Resurrecting the Dead: Or, Writing About Family

“But dead people persist in the minds of the living.”

–Margaret Atwood, Negotiating with the Dead.

My current work-in-progress rebelled after about ten drafts. It had started out as a work of creative nonfiction – a book about my parents, along the lines of Michael Ondaatje’s Running in the Family, which he calls “not a history but a portrait, or ‘gesture.’” I was going to call mine a “fictional memoir.” But after I had assembled all the characters (my parents), chosen a starting point (1943), and set a few actions in motion (the Second World War, their marriage), the book changed its mind. It didn’t want to be nonfiction at all. It wouldn’t be confined to what my parents had actually said and done, it had already been there and done that. It wanted to be free, it wanted to explore new possibilities, new motivations, even new territories. It wanted, it said, to be a novel.

I remonstrated. It was adamant. Even as I forged ahead, it kept sending in new characters who sat down and insisted I give them something to say. Then some of the old characters started doing things I knew they hadn’t done. What was going on here?

We’re a novel, they said.

All right, I said, you’re a novel.

My parents hadn’t been all that happy about being in a work of nonfiction, anyway, so they were okay with the change. Plus, they were dead, which helped. If you’re going to write about family members, it’s best if they’re dead. The dead can’t thank you, which they probably wouldn’t do anyway, but neither can they refuse to speak to you ever again, or, worse, shriek at you at parties. The dead are static, easier to get a fix on, easier to talk to. As Steve Heighton puts it, “the dead are more visible,” especially if you live beside a cemetery, which is what my nonfiction book had turned into.

For a writer of fiction, however, dead people pose a problem.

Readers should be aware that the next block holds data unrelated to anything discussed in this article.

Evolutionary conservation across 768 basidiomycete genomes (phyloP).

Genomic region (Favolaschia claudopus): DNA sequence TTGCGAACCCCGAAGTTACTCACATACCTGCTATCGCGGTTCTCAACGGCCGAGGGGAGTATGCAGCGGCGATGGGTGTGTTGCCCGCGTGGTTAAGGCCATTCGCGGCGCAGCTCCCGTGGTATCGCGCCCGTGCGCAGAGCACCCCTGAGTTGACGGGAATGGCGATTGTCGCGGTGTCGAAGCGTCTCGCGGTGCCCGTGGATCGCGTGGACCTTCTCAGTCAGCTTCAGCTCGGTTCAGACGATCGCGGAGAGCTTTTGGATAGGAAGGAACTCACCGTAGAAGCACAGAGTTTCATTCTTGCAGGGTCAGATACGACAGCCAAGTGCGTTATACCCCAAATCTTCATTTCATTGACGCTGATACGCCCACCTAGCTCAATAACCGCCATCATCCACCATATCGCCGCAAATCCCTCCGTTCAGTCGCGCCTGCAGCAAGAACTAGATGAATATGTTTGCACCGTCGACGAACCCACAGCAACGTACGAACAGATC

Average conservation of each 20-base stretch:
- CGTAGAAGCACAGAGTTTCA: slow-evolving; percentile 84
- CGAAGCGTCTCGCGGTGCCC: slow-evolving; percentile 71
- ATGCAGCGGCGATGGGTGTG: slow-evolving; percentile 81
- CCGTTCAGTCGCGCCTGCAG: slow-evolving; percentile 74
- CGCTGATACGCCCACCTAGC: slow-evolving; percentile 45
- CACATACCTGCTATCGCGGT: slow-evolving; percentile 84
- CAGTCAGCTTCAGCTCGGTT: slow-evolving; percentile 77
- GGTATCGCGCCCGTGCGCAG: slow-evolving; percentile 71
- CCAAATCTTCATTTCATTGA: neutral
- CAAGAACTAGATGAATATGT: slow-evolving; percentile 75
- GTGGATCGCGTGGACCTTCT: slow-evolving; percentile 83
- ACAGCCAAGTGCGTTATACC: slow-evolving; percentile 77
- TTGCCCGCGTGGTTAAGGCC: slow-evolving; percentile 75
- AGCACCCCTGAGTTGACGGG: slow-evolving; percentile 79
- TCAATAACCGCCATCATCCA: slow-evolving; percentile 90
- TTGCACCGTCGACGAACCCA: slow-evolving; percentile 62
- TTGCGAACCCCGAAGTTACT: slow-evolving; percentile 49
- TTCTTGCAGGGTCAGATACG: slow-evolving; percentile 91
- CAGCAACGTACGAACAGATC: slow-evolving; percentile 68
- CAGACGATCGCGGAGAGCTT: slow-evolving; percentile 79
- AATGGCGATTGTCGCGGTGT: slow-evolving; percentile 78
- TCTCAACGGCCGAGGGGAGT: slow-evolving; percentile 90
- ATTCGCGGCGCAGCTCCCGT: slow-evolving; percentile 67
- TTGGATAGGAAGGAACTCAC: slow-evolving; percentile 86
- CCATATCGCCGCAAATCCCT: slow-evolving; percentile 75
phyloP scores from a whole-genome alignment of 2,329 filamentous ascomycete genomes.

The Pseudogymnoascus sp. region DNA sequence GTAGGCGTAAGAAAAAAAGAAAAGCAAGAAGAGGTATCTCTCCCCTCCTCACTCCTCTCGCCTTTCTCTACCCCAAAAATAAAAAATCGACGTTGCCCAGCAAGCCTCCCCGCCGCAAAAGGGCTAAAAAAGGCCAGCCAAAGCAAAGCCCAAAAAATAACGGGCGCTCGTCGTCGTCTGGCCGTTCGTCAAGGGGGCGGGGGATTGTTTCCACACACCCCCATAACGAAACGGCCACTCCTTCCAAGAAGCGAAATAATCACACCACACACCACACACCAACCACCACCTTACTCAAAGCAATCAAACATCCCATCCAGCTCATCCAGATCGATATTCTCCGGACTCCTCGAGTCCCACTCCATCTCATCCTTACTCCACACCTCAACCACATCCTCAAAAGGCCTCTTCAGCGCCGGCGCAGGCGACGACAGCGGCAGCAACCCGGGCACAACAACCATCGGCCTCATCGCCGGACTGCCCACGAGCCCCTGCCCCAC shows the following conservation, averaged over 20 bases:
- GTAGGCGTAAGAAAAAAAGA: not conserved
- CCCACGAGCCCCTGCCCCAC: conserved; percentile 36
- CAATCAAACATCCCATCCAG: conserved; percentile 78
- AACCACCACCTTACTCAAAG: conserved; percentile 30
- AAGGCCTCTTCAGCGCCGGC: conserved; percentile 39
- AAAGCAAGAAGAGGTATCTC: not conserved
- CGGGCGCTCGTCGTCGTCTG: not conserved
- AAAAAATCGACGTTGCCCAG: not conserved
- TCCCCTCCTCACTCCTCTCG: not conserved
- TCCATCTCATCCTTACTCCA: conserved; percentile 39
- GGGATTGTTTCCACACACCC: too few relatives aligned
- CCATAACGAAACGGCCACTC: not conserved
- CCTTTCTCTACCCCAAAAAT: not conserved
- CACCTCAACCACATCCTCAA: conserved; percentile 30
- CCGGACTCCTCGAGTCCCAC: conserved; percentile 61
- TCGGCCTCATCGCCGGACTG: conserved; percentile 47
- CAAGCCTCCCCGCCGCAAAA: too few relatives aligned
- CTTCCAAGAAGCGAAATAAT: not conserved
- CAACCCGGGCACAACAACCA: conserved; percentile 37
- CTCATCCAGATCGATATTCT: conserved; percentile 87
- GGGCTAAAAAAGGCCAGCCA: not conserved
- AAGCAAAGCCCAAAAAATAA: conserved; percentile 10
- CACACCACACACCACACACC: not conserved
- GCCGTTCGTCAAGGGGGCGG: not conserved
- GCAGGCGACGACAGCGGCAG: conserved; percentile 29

“Dead people are situated outside of time,” writes Margaret Atwood in Negotiating with the Dead, “whereas living people are still immersed in it.”

I wanted my novel to be immersed in time, and so I needed living people in it, not dead people. There are two ways to get living people: you can bring dead people back to life, or you can make new ones. The former is harder, but at least you know what you’re getting; making new people involves more risk, but it’s also a lot more fun.

Nonetheless, I tried resurrecting my parents first. Whenever I was stuck for, say, a description of my fictional male character, I described my father. He had wavy, black hair and high cheekbones. In his youth, he looked like Frank Sinatra (I can show you photographs). When I didn’t know what my fictional characters would do next, I had them do what my parents did. In 1945, my parents moved from St. John’s to Halifax, then to Toronto, and finally to Windsor, Ontario. So that’s what my fictional characters did.

That turned out to be too much moving around for them.

Why move us to Halifax? they demanded to know. What purpose does it serve? It isn’t plausible.

Plausible? I said. It has to be plausible. It happened.

It didn’t happen to us, my characters said. It happened to your parents. And this isn’t your parents’ story any more.

Well, how did you get from St. John’s to Windsor? I asked them.

We took a train.

But there wasn’t a train from St. John’s to Windsor in 1943.

Look, what are you writing, The History of VIA Rail?

Like Peter Cook’s miner, I sought solace in the printed word. According to Bill Roorbach, the author of Writing Life Stories, about writing creative nonfiction, “characters in nonfiction present special problems: while characters in fiction are often based on real people, there’s still that screen, that safety net, that legal loophole…. In nonfiction, by contrast, the writer is telling the reader: These people I’m bringing to you are real.”

So, real people don’t belong in works of fiction. Fictional characters can be based on real people, but they can’t be real themselves.

But here’s Vincent Lam on his novel, The Headmaster’s Wager:

“The protagonist, Percival Chen, shares many characteristics with my grandfather…. Qualities in Percival are inspired by my grandfather. I choose that word carefully – inspired. The book is a work of fiction, it is not “based upon” my grandfather’s life. It does not memorialize him or reconstruct his actions or memories. Instead, it picks up on a thread of his life, and an era he experienced.”